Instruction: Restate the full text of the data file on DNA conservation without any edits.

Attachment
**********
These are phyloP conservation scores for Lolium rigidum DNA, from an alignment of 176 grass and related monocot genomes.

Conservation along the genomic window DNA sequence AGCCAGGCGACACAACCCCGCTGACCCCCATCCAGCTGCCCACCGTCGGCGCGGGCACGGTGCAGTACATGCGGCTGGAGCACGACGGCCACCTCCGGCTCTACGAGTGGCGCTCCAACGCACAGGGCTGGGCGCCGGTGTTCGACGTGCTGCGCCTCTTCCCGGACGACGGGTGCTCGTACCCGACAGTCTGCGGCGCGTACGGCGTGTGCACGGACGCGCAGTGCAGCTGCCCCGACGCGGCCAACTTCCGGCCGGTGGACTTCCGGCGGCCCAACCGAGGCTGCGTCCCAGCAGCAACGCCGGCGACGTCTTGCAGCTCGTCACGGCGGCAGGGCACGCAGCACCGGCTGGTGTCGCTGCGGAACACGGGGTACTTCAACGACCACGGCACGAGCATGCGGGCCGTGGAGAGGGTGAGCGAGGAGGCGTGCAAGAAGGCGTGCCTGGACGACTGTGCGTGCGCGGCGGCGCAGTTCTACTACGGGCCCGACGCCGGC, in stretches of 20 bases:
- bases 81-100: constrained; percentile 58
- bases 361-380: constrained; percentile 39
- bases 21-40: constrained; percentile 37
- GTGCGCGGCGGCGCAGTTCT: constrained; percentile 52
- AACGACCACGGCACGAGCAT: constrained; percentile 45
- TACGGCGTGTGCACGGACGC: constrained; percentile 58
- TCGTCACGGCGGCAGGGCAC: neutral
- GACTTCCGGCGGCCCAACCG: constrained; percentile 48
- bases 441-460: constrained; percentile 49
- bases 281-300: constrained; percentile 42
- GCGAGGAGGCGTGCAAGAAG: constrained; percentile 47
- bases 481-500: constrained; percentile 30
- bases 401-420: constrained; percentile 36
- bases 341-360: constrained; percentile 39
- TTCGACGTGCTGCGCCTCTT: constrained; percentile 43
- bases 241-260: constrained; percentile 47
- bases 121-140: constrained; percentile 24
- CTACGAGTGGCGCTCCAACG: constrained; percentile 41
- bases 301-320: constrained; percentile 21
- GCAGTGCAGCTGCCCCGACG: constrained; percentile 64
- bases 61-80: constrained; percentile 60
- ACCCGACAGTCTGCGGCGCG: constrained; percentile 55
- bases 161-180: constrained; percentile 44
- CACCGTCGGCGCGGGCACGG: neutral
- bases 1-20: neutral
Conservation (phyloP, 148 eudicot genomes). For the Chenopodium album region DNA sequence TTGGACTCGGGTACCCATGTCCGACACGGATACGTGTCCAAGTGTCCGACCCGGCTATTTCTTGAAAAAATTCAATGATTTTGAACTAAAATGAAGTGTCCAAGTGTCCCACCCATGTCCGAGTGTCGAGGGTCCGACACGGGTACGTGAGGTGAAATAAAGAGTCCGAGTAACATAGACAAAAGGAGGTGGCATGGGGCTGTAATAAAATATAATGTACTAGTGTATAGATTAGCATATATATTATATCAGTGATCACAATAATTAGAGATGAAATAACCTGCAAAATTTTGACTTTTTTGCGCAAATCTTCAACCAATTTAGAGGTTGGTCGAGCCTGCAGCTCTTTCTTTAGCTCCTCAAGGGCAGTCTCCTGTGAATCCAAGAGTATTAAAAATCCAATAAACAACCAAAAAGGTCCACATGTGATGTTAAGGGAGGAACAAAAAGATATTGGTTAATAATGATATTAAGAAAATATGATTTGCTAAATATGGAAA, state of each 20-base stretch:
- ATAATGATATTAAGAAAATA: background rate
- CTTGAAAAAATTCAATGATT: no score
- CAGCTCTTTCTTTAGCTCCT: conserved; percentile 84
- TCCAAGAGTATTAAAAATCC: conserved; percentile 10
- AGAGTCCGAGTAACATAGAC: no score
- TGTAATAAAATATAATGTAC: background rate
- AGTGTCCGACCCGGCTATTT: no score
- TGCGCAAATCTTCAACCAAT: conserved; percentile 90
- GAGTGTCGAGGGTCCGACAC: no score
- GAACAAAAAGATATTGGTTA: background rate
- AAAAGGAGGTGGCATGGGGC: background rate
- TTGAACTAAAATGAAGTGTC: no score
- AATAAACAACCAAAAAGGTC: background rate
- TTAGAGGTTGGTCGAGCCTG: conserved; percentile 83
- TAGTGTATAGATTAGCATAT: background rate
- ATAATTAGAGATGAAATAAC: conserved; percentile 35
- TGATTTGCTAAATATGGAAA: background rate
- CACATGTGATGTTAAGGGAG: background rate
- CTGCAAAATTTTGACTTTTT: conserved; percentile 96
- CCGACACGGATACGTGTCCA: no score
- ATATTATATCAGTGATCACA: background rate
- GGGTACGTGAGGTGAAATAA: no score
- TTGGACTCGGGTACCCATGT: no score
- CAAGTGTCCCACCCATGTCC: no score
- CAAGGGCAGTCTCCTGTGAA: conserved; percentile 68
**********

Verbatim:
These are phyloP conservation scores for Lolium rigidum DNA, from an alignment of 176 grass and related monocot genomes.

Conservation along the genomic window DNA sequence AGCCAGGCGACACAACCCCGCTGACCCCCATCCAGCTGCCCACCGTCGGCGCGGGCACGGTGCAGTACATGCGGCTGGAGCACGACGGCCACCTCCGGCTCTACGAGTGGCGCTCCAACGCACAGGGCTGGGCGCCGGTGTTCGACGTGCTGCGCCTCTTCCCGGACGACGGGTGCTCGTACCCGACAGTCTGCGGCGCGTACGGCGTGTGCACGGACGCGCAGTGCAGCTGCCCCGACGCGGCCAACTTCCGGCCGGTGGACTTCCGGCGGCCCAACCGAGGCTGCGTCCCAGCAGCAACGCCGGCGACGTCTTGCAGCTCGTCACGGCGGCAGGGCACGCAGCACCGGCTGGTGTCGCTGCGGAACACGGGGTACTTCAACGACCACGGCACGAGCATGCGGGCCGTGGAGAGGGTGAGCGAGGAGGCGTGCAAGAAGGCGTGCCTGGACGACTGTGCGTGCGCGGCGGCGCAGTTCTACTACGGGCCCGACGCCGGC, in stretches of 20 bases:
- bases 81-100: constrained; percentile 58
- bases 361-380: constrained; percentile 39
- bases 21-40: constrained; percentile 37
- GTGCGCGGCGGCGCAGTTCT: constrained; percentile 52
- AACGACCACGGCACGAGCAT: constrained; percentile 45
- TACGGCGTGTGCACGGACGC: constrained; percentile 58
- TCGTCACGGCGGCAGGGCAC: neutral
- GACTTCCGGCGGCCCAACCG: constrained; percentile 48
- bases 441-460: constrained; percentile 49
- bases 281-300: constrained; percentile 42
- GCGAGGAGGCGTGCAAGAAG: constrained; percentile 47
- bases 481-500: constrained; percentile 30
- bases 401-420: constrained; percentile 36
- bases 341-360: constrained; percentile 39
- TTCGACGTGCTGCGCCTCTT: constrained; percentile 43
- bases 241-260: constrained; percentile 47
- bases 121-140: constrained; percentile 24
- CTACGAGTGGCGCTCCAACG: constrained; percentile 41
- bases 301-320: constrained; percentile 21
- GCAGTGCAGCTGCCCCGACG: constrained; percentile 64
- bases 61-80: constrained; percentile 60
- ACCCGACAGTCTGCGGCGCG: constrained; percentile 55
- bases 161-180: constrained; percentile 44
- CACCGTCGGCGCGGGCACGG: neutral
- bases 1-20: neutral
Conservation (phyloP, 148 eudicot genomes). For the Chenopodium album region DNA sequence TTGGACTCGGGTACCCATGTCCGACACGGATACGTGTCCAAGTGTCCGACCCGGCTATTTCTTGAAAAAATTCAATGATTTTGAACTAAAATGAAGTGTCCAAGTGTCCCACCCATGTCCGAGTGTCGAGGGTCCGACACGGGTACGTGAGGTGAAATAAAGAGTCCGAGTAACATAGACAAAAGGAGGTGGCATGGGGCTGTAATAAAATATAATGTACTAGTGTATAGATTAGCATATATATTATATCAGTGATCACAATAATTAGAGATGAAATAACCTGCAAAATTTTGACTTTTTTGCGCAAATCTTCAACCAATTTAGAGGTTGGTCGAGCCTGCAGCTCTTTCTTTAGCTCCTCAAGGGCAGTCTCCTGTGAATCCAAGAGTATTAAAAATCCAATAAACAACCAAAAAGGTCCACATGTGATGTTAAGGGAGGAACAAAAAGATATTGGTTAATAATGATATTAAGAAAATATGATTTGCTAAATATGGAAA, state of each 20-base stretch:
- ATAATGATATTAAGAAAATA: background rate
- CTTGAAAAAATTCAATGATT: no score
- CAGCTCTTTCTTTAGCTCCT: conserved; percentile 84
- TCCAAGAGTATTAAAAATCC: conserved; percentile 10
- AGAGTCCGAGTAACATAGAC: no score
- TGTAATAAAATATAATGTAC: background rate
- AGTGTCCGACCCGGCTATTT: no score
- TGCGCAAATCTTCAACCAAT: conserved; percentile 90
- GAGTGTCGAGGGTCCGACAC: no score
- GAACAAAAAGATATTGGTTA: background rate
- AAAAGGAGGTGGCATGGGGC: background rate
- TTGAACTAAAATGAAGTGTC: no score
- AATAAACAACCAAAAAGGTC: background rate
- TTAGAGGTTGGTCGAGCCTG: conserved; percentile 83
- TAGTGTATAGATTAGCATAT: background rate
- ATAATTAGAGATGAAATAAC: conserved; percentile 35
- TGATTTGCTAAATATGGAAA: background rate
- CACATGTGATGTTAAGGGAG: background rate
- CTGCAAAATTTTGACTTTTT: conserved; percentile 96
- CCGACACGGATACGTGTCCA: no score
- ATATTATATCAGTGATCACA: background rate
- GGGTACGTGAGGTGAAATAA: no score
- TTGGACTCGGGTACCCATGT: no score
- CAAGTGTCCCACCCATGTCC: no score
- CAAGGGCAGTCTCCTGTGAA: conserved; percentile 68